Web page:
Philippines, Malaysia put Uber-Grab deal under anti-competition scrutiny
Neil Jerome Morales and Joseph Sipalan
The Philippines and Malaysia said on Monday they will look into whether Uber Technologies' move to sell its Southeast Asian business to ride-hailing rival Grab hinders competition, days after Singapore began a probe into the deal on similar concerns.
The expanded scrutiny of the deal in Southeast Asia could pose a major hurdle to the U.S. firm's attempt to improve profitability by exiting its loss-making regional operation. It also comes as Grab is set to face tougher competition from Indonesian rival Go-Jek.
In a rare move, Singapore last week proposed interim measures to require Uber and Grab to maintain their pre-transaction independent pricing until it completes a review of the deal, saying it had "reasonable grounds" to suspect that competition had been infringed.
"The Grab-Uber acquisition is likely to have a far-reaching impact on the riding public and the transportation services. As such, the PCC is looking at the deal closely," the Philippine Competition Commission (PCC) said in a statement.
It said the deal will put Grab in a virtual monopoly in the ride-sharing market, and its review will determine whether the transaction substantially reduces competition, adding it is meeting representatives of Grab and Uber on Monday.
Should anti-competitive concerns arise, Uber and Grab may propose commitments to remedy. In the event they will not submit voluntarily, the commission could open a case that may block the deal, it said.
Malaysia also said on Monday that it will monitor Grab for possible anti-competitive behaviour.
"We won't take it lightly. We will monitor this because it is still early days and we don't know what will happen next," said government minister Nancy Shukri, whose portfolio oversees the public transport licensing authority.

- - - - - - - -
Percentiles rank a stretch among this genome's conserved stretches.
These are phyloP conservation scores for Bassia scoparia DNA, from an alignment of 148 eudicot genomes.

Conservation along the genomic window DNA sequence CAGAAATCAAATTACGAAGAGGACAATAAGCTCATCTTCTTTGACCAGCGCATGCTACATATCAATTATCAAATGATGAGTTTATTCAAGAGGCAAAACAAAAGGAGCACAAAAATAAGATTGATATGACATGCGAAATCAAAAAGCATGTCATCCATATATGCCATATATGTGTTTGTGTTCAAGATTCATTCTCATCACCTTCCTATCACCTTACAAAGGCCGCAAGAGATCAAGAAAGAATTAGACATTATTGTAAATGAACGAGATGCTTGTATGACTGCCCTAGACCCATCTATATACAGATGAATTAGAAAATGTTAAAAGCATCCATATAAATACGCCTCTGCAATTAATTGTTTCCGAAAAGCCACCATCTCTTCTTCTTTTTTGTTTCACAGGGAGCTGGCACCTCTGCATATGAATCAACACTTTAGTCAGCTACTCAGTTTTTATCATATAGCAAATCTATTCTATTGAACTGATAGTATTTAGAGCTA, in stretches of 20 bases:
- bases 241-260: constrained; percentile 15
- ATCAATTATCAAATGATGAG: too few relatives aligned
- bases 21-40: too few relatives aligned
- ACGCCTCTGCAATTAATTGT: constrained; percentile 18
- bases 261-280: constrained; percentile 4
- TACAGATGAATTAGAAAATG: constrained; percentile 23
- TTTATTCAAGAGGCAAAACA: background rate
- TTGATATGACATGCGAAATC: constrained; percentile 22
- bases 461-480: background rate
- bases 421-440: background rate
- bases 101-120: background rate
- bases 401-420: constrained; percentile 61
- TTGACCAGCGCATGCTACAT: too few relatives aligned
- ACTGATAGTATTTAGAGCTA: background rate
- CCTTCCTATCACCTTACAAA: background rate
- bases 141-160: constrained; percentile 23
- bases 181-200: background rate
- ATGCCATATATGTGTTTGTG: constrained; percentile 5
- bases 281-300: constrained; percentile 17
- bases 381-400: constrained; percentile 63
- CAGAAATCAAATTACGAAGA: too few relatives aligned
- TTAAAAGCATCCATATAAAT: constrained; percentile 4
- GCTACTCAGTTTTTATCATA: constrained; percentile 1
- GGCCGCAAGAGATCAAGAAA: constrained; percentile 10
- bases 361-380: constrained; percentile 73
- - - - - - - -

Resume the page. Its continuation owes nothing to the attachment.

"We have stressed that if there is any anti-competitive behaviour, the Competition Act will come into force. We have spelt this out to them," Nancy said, referring to a meeting with Grab representatives last Monday.
In Indonesia, the anti-monopoly agency said it can't say yet whether they will investigate the deal, as there are 30 days after the deal is finalised to assess it.
ASSURANCES ON PRICING
Uber and Grab announced the deal a week ago, marking the U.S. company's second retreat from an Asian market. It earlier sold off its operations in China.
Nancy said Grab, which is valued at about $6 billion, had offered assurances during their meeting that there would be no unfair pricing, nor would it increase its fares for now.
After a costly market share battle in Southeast Asia, where Uber has invested $700 million, its move to exit the region is widely expected to give the U.S. firm more firepower to focus on other markets including India.
But competition in the region is set to grow again, as Indonesia's Go-Jek plans to launch its first expansion to another country in the region in coming weeks, according to an internal company email seen by Reuters.
Singapore's Straits Times reported on Monday Go-Jek plans to launch its services in Singapore, the Philippines, Thailand and Vietnam.
Johannes Bernabe, PCC commissioner, told Reuters that Manila is processing at least three applications for ride-sharing services. It also caps the number of ride-sharing vehicles to 65,000 across all brands and reviews them every three months.
"This is a normal regulatory step in a deal of this size as part of Grab's overall strategy to cooperate with interested regulators," said Grab, which operates in 195 cities in eight Southeast Asian countries.
"We believe that the acquisition will add to, among others, the vibrant and competitive ride-hailing, delivery and transportation spaces, and does not lessen competition," it said.
Grab said it did not intend to increase its base fares.
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